Govan Mbeki Politician
Govan Archibald Mvuyelwa Mbeki (9 July 1910 - 30 August 2001) was a South African politician, and father of the former South African president Thabo Mbeki and political economist Moeletsi Mbeki. He was named in honour of Edward Govan, a Scottish missionary who founded Lovedale College, the school that he attended in the Eastern Cape. He attended Fort Hare University, completing in 1936 a Bachelor of Arts degree in politics and psychology and a teaching diploma, and met other African struggle leaders there. In 1954, he joined the editorial board of New Age, which was to be the only South African newspaper serving the liberation movement for the eight following years. Mbeki played an immensely important role in ensuring that the pages and columns reflected the conditions of the black peoples, their demands and aspirations. In November 1962, the then Minister of Justice, John Vorster, banned New Age. When the editorial board came out with its successor, Vorster went one step further by banning not the newspaper but its editors and writers. He was a leader of the African National Congress (ANC) and of the South African Communist Party.
|Date of birth|
|July 9th, 1910|
1. University of Fort Hare Colleges/University
The University of Fort Hare is a public university in Alice, Eastern Cape, South Africa. It was a key institution in higher education for black Africans from 1916 to 1959. It offered a Western-style, academically excellent education to students from across sub-Saharan Africa, creating a black African elite. Fort Hare alumni were part of many subsequent independence movements and governments of newly independent African countries.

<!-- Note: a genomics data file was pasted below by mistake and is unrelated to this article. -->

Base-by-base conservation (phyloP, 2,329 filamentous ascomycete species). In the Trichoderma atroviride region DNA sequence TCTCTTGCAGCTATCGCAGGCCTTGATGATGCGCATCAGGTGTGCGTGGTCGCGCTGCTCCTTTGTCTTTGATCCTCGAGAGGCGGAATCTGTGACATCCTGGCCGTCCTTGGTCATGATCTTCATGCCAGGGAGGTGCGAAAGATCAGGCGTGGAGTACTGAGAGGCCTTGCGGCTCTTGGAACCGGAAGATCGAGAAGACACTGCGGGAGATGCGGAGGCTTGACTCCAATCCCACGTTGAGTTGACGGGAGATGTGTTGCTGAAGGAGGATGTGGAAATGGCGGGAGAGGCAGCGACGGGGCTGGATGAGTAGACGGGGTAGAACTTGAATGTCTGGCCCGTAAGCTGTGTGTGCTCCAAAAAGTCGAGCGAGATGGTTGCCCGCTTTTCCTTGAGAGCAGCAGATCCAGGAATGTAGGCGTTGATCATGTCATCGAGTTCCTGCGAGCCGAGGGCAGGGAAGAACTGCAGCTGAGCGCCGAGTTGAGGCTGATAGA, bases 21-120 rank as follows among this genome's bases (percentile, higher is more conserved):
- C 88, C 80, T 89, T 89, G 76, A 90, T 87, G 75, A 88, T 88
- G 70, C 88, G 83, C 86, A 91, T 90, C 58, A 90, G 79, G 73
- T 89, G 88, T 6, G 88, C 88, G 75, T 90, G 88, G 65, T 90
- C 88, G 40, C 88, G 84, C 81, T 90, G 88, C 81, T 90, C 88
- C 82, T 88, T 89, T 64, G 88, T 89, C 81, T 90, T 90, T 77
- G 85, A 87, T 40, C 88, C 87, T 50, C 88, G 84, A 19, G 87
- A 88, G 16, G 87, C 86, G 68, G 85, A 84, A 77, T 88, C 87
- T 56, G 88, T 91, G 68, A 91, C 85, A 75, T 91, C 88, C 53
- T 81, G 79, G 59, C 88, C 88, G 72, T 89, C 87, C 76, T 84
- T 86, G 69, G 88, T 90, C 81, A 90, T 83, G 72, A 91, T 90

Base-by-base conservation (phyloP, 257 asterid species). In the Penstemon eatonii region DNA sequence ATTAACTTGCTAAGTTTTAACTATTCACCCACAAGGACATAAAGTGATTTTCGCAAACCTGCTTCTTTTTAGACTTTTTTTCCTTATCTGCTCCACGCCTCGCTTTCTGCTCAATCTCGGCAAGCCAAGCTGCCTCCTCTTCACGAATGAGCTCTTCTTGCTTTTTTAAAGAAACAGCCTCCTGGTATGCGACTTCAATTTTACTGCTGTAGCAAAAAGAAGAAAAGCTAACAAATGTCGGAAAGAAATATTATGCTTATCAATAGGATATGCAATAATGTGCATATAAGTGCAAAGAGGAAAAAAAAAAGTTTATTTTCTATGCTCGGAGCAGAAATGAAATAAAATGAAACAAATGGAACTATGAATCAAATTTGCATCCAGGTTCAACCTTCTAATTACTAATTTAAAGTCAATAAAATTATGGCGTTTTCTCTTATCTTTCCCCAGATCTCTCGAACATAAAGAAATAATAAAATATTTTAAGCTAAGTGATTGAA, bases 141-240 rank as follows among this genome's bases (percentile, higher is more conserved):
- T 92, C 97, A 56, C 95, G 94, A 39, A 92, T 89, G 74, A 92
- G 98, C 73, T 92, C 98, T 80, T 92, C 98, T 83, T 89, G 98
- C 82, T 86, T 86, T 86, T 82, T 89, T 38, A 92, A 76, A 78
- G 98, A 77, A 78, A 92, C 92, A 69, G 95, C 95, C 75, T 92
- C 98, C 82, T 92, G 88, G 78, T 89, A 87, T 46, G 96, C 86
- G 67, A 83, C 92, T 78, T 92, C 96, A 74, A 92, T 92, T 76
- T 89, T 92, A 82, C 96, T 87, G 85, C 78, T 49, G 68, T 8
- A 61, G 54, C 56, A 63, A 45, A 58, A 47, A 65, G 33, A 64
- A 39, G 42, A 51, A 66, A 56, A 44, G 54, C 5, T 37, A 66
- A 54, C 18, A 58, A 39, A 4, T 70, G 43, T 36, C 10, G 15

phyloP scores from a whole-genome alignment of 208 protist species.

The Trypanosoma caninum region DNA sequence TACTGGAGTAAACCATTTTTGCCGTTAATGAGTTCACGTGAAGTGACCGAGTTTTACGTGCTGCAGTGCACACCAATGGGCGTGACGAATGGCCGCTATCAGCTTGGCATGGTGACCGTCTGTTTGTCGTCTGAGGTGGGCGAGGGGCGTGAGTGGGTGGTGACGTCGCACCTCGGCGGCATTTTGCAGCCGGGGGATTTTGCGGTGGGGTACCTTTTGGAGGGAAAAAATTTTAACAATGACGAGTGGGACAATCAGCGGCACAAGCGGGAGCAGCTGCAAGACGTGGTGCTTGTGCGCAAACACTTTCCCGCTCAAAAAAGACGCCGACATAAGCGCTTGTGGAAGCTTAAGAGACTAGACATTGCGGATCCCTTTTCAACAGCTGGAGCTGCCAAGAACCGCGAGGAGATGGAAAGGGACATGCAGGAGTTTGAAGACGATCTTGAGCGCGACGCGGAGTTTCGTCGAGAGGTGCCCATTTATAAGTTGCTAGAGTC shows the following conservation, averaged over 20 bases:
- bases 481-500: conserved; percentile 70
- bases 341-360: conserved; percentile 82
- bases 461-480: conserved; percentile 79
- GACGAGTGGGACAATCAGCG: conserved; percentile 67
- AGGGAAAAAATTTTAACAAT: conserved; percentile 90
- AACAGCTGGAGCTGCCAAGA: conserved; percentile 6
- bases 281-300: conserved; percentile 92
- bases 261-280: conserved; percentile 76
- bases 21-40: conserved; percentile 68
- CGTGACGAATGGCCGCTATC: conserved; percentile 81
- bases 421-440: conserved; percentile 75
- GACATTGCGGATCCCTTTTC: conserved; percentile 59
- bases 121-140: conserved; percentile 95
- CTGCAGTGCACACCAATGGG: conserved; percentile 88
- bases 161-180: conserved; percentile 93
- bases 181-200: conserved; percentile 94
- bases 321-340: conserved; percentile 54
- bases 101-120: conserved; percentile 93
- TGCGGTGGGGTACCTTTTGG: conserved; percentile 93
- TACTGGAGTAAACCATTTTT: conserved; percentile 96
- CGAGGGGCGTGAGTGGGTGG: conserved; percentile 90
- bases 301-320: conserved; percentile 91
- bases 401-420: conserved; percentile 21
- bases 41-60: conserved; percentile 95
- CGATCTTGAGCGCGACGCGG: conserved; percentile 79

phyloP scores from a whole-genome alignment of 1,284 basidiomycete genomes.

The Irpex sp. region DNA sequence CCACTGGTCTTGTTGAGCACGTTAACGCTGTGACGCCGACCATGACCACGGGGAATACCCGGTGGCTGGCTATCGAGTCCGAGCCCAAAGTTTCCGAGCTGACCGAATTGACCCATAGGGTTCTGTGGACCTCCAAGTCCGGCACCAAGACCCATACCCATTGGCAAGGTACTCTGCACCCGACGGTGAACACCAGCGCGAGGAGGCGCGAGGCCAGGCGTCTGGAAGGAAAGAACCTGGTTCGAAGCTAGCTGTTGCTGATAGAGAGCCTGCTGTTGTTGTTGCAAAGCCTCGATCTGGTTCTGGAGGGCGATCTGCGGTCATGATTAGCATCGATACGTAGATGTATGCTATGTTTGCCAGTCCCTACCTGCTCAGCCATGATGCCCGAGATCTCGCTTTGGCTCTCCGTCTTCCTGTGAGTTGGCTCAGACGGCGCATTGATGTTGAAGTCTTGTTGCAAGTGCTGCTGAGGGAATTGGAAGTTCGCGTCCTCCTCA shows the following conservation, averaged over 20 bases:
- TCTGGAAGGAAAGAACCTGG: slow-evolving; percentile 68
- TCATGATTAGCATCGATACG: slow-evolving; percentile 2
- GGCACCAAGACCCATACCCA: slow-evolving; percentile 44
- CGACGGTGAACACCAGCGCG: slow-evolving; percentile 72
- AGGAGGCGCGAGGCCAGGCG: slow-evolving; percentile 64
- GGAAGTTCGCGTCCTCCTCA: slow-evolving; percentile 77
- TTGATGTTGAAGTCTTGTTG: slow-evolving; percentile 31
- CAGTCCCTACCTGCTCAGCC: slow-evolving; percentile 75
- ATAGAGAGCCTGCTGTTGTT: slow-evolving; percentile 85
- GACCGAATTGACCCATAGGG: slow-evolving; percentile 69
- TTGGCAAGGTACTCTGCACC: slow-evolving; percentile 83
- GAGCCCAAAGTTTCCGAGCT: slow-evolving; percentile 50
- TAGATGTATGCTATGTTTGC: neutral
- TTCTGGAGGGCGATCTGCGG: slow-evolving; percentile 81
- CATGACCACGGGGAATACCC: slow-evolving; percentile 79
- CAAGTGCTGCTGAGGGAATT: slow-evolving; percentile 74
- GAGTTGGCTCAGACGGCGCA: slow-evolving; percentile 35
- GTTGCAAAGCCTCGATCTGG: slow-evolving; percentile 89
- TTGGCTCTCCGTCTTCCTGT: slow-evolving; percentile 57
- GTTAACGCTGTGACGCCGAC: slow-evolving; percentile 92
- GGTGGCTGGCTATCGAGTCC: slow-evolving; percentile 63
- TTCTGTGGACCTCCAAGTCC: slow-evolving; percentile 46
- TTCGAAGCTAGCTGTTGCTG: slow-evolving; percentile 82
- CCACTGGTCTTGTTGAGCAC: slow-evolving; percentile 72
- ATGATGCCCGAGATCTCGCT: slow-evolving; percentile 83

|Official web page||www.ufh.ac.za|
Institution social analysis
People attended University of Fort Hare connected by profession and/or age
African National Congress
Official web page
The African National Congress is the Republic of South Africa's governing social democratic political party, supported by its Tripartite Alliance with the Congress of South African Trade Unions and the South African Communist Party, since the establishment of multi-racial democracy in April 1994. It defines itself as a "disciplined force of the left". Members founded the organisation as the South African Native National Congress on 8 January 1912 at the Waaihoek Wesleyan Church in Bloemfontein to increase the rights of the black South African population. John Dube, its first president, and poet and author Sol Plaatje were among its founding members. The organisation became the ANC in 1923 and formed a military wing, the Umkhonto we Sizwe in 1961. It has been the ruling party of post-apartheid South Africa on the national level since 1994. It increased its majority in the South African general election. Further increases in 2004, with 69.7% of the votes. In 2009 its share of the vote reduced slightly, but it remained the dominant party with 65.9% of the votes, and decreased again in 2014 when it garnered 62.15%.
1.South Africa, the peasants' revolt
1991. at Johannesburg
2.Learning from Robben Island
1991. at Cape Town
3.The struggle for liberation in South Africa
1992. at Cape Town (113 pages)
4.Sunset at midday
1996. at Braamfontein